More Arrests over Immigration Violations

US - Federal agents have arrested five additional House of Raeford Farms' employees at the company's poultry plant in Greenville, South Carolina.
calendar icon 15 August 2008
clock icon 3 minute read

The search for others will continue as part of their investigation into alleged immigration violations, reports Charlotte Observer.

On 13 August, three men were indicted on charges of using counterfeit IDs to gain employment, identify theft and making a false statement to a federal agency, according to federal records. They had been arrested in July.

US Immigration and Customs Enforcement agents arrested two further men last month on similar charges.

The plant's human resource manager was also arrested in July several felony counts charging that she instructed employees to use fraudulent employment eligibility forms.

In a series on workplace safety in the poultry industry in February, the Charlotte Observer reported that some House of Raeford managers knowingly employed undocumented workers, according to five current and former supervisors and human resource administrators. Former supervisors have said the plant prefers undocumented workers because they are less likely to question working conditions for fear of losing their jobs or being deported.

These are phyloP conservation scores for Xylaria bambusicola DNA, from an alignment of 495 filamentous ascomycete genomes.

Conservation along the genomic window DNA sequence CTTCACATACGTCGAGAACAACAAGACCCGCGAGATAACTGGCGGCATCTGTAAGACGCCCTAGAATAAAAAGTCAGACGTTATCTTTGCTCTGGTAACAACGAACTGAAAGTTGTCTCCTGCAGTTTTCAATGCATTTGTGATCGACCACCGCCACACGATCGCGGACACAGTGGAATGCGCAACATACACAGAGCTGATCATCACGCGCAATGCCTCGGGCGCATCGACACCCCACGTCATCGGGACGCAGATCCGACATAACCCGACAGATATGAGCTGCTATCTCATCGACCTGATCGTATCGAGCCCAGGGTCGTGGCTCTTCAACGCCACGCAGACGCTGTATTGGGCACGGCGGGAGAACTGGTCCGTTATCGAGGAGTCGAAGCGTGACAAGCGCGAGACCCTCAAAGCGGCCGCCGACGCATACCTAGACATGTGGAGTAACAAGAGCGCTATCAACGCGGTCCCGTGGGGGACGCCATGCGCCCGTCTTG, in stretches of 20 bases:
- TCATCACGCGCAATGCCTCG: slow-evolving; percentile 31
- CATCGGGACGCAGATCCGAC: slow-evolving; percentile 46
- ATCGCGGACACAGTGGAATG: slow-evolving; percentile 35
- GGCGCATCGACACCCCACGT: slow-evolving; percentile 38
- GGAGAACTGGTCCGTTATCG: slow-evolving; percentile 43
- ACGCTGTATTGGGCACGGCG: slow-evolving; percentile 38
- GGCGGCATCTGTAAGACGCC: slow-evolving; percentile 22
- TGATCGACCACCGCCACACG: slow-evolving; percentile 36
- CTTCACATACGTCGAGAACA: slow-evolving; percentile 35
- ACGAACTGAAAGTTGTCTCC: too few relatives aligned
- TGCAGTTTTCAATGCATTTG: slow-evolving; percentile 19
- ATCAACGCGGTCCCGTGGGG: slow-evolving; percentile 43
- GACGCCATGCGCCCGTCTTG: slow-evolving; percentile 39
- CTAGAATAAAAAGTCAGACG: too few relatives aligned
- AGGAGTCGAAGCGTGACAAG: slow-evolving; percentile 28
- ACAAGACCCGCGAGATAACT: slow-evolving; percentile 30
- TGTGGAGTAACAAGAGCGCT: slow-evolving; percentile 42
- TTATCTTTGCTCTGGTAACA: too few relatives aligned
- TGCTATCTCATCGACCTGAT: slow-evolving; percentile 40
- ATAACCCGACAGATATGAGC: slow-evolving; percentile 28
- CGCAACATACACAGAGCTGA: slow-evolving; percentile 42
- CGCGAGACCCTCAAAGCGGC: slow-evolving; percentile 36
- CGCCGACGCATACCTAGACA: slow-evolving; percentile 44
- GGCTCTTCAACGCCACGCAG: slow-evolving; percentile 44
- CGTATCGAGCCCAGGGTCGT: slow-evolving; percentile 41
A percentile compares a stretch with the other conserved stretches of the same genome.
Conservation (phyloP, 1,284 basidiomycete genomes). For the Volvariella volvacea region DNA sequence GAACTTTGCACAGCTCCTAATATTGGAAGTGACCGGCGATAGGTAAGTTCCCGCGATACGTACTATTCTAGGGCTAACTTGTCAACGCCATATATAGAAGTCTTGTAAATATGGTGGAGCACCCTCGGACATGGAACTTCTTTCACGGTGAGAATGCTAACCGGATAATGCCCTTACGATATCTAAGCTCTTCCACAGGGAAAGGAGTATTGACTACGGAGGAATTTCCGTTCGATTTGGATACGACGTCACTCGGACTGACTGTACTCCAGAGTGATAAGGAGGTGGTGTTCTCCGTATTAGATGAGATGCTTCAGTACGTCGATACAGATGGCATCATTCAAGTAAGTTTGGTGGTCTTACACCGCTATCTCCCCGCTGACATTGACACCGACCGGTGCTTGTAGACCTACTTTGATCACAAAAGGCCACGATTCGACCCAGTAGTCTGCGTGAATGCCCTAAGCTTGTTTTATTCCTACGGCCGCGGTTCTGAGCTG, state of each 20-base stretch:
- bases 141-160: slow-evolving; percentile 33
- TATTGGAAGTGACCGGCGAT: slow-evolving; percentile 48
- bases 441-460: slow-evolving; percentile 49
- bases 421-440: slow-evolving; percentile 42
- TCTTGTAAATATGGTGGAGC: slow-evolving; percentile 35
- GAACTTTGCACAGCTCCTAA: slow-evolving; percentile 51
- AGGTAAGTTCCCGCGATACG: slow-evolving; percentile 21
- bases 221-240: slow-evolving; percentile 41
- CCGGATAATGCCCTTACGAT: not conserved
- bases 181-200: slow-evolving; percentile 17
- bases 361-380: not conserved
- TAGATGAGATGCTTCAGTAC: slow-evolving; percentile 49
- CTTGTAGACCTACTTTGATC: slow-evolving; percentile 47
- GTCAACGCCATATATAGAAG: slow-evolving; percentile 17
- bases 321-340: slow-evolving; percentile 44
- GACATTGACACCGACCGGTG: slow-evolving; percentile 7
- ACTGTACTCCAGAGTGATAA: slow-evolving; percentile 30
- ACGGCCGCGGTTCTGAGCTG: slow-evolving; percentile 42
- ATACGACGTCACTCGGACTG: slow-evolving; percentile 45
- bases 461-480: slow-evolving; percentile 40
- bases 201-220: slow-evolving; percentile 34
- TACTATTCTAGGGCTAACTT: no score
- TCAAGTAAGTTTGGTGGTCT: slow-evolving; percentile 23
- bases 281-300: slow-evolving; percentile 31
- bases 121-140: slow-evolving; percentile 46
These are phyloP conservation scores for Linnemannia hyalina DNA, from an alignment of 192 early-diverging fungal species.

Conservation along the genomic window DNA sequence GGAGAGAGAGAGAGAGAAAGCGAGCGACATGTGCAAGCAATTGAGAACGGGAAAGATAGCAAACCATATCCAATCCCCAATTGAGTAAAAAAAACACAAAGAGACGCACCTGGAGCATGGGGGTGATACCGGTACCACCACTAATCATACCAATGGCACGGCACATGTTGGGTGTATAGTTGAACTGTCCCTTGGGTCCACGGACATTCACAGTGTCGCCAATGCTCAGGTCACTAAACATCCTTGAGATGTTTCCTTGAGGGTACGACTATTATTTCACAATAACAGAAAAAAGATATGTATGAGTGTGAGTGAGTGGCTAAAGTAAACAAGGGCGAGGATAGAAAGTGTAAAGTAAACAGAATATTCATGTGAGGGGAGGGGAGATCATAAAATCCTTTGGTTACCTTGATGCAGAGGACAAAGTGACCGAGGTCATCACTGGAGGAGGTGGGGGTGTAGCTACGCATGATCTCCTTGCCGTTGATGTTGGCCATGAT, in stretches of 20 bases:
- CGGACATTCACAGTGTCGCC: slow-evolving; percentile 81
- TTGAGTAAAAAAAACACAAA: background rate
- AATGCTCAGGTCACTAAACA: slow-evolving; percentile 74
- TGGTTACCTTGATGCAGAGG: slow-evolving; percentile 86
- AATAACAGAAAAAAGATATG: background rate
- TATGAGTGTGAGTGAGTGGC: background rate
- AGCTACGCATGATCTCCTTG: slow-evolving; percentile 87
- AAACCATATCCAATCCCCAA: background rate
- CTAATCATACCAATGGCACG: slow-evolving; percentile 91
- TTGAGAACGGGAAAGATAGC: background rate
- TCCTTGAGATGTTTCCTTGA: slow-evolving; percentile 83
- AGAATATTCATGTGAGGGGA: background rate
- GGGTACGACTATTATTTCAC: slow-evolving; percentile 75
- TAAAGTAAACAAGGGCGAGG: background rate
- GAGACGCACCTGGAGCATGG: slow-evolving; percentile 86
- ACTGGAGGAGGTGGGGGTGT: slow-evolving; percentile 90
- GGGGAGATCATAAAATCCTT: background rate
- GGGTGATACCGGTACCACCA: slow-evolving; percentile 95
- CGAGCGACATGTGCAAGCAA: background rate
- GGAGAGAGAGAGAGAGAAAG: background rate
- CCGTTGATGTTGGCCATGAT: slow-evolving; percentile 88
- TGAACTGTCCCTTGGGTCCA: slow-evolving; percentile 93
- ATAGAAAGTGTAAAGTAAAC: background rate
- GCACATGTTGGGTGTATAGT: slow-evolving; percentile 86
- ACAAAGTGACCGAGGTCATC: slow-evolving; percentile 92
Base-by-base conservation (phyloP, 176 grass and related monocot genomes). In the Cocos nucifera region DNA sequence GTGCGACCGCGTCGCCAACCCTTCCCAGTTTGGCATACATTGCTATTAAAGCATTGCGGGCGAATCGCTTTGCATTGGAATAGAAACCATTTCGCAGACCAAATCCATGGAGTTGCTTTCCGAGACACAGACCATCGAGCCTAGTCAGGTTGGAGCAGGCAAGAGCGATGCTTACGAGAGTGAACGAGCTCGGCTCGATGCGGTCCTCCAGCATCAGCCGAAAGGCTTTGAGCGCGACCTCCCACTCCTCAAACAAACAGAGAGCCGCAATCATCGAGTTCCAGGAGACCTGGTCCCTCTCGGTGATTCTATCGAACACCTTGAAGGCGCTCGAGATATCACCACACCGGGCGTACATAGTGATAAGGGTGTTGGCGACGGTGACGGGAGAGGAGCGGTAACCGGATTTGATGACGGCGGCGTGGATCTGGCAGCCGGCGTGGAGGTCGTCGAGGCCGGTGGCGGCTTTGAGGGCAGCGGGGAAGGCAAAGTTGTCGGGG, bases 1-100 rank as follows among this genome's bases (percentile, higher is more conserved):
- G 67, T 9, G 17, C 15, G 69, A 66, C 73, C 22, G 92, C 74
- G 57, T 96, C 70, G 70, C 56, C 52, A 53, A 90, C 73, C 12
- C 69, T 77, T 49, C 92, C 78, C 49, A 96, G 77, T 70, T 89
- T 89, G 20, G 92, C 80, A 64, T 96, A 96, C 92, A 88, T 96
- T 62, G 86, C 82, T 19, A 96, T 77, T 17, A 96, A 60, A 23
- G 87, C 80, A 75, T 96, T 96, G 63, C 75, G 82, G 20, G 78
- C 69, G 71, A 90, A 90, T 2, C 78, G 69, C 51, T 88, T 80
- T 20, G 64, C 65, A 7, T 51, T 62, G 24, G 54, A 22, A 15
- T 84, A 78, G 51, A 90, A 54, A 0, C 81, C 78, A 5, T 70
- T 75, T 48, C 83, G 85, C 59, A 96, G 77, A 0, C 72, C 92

Since publication, eleven employees have been arrested on immigration violations. Eight of them are scheduled to be in federal court on 19 August for a pre-trial hearing.

The three charged this week are to be arraigned on 28 August. It is alleged that they unlawfully obtained fake Permanent Resident Cards and someone else's Social Security Number "with the intent to deceive and for the purpose of obtaining something of value" between October 2006 and August 2007, according to federal documents.

House of Raeford has said it does not knowingly hire undocumented workers and regularly asks outside counsel to audit company records and hiring practices. "We take all necessary efforts to comply with applicable law, including immigration laws," the company wrote in a recent statement.

With eight processing plants in the Southeast and about 6,000 employees, North Carolina-based House of Raeford is one of the nation's top chicken and turkey producers. In the early 1990s, when another company owned the Greenville plant, most workers were African Americans. Now, most are Latino.

In its series, the Charlotte Observer spoke with current and former workers from House of Raeford's plants in Raeford, Greenville and West Columbia, South Carolina. Of 52 Latinos who spoke to the Observer about their legal status, 42 said they were in the country illegally.

Further Reading

- Go to our previous news item on this story by clicking here.
© 2000 - 2024 - Global Ag Media. All Rights Reserved | No part of this site may be reproduced without permission.